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P694 Genetic predisposition and thiopurine-induced pancreatitis in inflammatory bowel disease patients

G. Burnet*1, N. de Suray2, B. De Vroey3, P. Hoang4, J-C. Coche5, M. Denis1, J-L. Gala6, O. Dewit1

1Cliniques Universitaires St-Luc, Gastroenterology, Brussels, Belgium, 2Grand Hôpital de Charleroi, Gastroenterology, Charleroi, Belgium, 3Centres Hospitaliers Jolimont, Gastroenterology, Haine-Saint-Paul, Belgium, 4Clinique Sainte-Elisabeth, Gastroenterology, Namur, Belgium, 5Clinique St Pierre, Gastroenterology, Ottignies, Belgium, 6Université Catholique de Louvain, Centre de Technologies Moléculaires Appliquées, Institut de Recherche Expérimentale et Clinique, Brussels, Belgium

Background

Thiopurines, Azathioprine and 6-Mercaptopurine, remain an important treatment in both Crohn's disease (CD) and ulcerative colitis but are responsible for several side effects, such as acute pancreatitis (AP) in 3 to 7% of cases. The underlying mechanism of this dose-independent immune-mediated allergic reaction is still unknown. Genetic variability of enzymes intervening in thiopurine metabolism is known to influence adverse events linked to thiopurines. Results for inosine triphosphate pyrophosphatase (ITPA) are controversial. Recent studies on HLA polymorphism demonstrated a significant link between single-nucleotide polymorphism (SNP) rs2647087 and thiopurine-induced pancreatitis (TIP).1,2

Methods

Out of 59 patients from five Belgian hospitals with a history of TIP, 42 met the eligibility criteria for AP linked to thiopurine with a positive temporal relationship ( < 4 weeks after thiopurine exposure) and exclusion of other causes of AP. A fully custom PCR amplicon-based target enrichment kit was developed based on the TruSeq Custom amplicon (TSCA) technology from Illumina (Illumina, San Diego, CA, USA). The design of the kit targeted ITPA, HLA-DQA1-HLA-DRB1, but also ABCC4, TPMT, MTHFR and GSTM1, known to intervene in thiopurine metabolism.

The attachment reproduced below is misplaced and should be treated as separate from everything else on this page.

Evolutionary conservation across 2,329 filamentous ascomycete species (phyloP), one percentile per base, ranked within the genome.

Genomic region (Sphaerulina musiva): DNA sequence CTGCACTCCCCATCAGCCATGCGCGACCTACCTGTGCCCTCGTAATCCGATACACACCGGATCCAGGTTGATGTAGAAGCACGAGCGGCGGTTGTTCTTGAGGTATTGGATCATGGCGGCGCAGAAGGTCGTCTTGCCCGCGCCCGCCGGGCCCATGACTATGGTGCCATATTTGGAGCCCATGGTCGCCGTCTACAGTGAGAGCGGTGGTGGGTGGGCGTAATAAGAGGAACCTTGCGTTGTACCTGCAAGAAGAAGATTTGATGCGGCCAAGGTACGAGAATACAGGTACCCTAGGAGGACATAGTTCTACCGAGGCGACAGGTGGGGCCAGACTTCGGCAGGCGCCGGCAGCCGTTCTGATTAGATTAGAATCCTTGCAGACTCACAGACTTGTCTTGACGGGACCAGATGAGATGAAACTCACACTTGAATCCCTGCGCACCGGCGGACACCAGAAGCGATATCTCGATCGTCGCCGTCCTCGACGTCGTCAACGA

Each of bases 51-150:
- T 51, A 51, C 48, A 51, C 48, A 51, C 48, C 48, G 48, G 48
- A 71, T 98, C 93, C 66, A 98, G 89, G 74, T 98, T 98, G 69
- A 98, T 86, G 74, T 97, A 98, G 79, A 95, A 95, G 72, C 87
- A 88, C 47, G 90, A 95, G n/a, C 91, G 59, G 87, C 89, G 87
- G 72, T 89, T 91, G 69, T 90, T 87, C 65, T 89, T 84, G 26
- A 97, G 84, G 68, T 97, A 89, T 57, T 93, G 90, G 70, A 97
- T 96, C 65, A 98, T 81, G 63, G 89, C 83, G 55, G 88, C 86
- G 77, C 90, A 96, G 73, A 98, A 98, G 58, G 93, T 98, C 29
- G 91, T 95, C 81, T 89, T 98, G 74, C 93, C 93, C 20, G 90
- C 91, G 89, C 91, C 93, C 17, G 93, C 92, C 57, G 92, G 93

Results

Our cohort showed high rates of known risk factors for TIP such as CD (88.1%), women (73.8%) and smoking habits (50%). AP were mild or moderate and no early or late complication regarding AP was reported. Hospitalisation rate was 42.9% with a median stay of 6.1 ± 5.43 days. No significant link between ITPA, ABCC4, TPMT, MTHFR, GSTM1 polymorphism and TIP could be found. However, in this cohort, SNP rs2647087 located on HLA-DQA1-HLA-DRB1, was found in high proportions (Allele frequency (AF)=0.476). This AF is similar to Heap et al.'s findings (AF = 0.48–0.49) who demonstrated a significant link between this SNP and TIP (OR = 2.59, p = 2 × 10−16) [1] and slightly lower than Wilson et al.'s results (AF = 0.69) (OR = 15.83, p = 0.0001).2

Conclusion

TIP is a serious adverse event with important rate and duration of hospitalisation. Prevalence for HLA variant rs2647087 in this TIP cohort is significantly high. Results are similar than in previous studies where heterozygous and homozygous variants experienced a significant increased risk of TIP. Genotyping rs2647087 could be implemented in daily practice when discussing treatment options. Together with TPMT testing, it could be an interesting tool for guiding the physician and the patient in deciding whether or not it is appropriate to initiate thiopurine therapy. No association between ITPA polymorphism and TIP was observed.

References

1. Heap GA, Weedon MN, Bewshea CM, et al. HLA-DQA1- HLA-DRB1 variants confer susceptibility to pancreatitis induced by thiopurine immunosuppressants. Nat Genet 2014;46:1131–4.

2. Wilson A, Jansen LE, Rose RV, et al. HLA-DQA1-HLA-DRB1 polymorphism is a major predictor of azathioprine-induced pancreatitis in patients with inflammatory bowel disease. Aliment Pharmacol Ther 2018;47:615–20.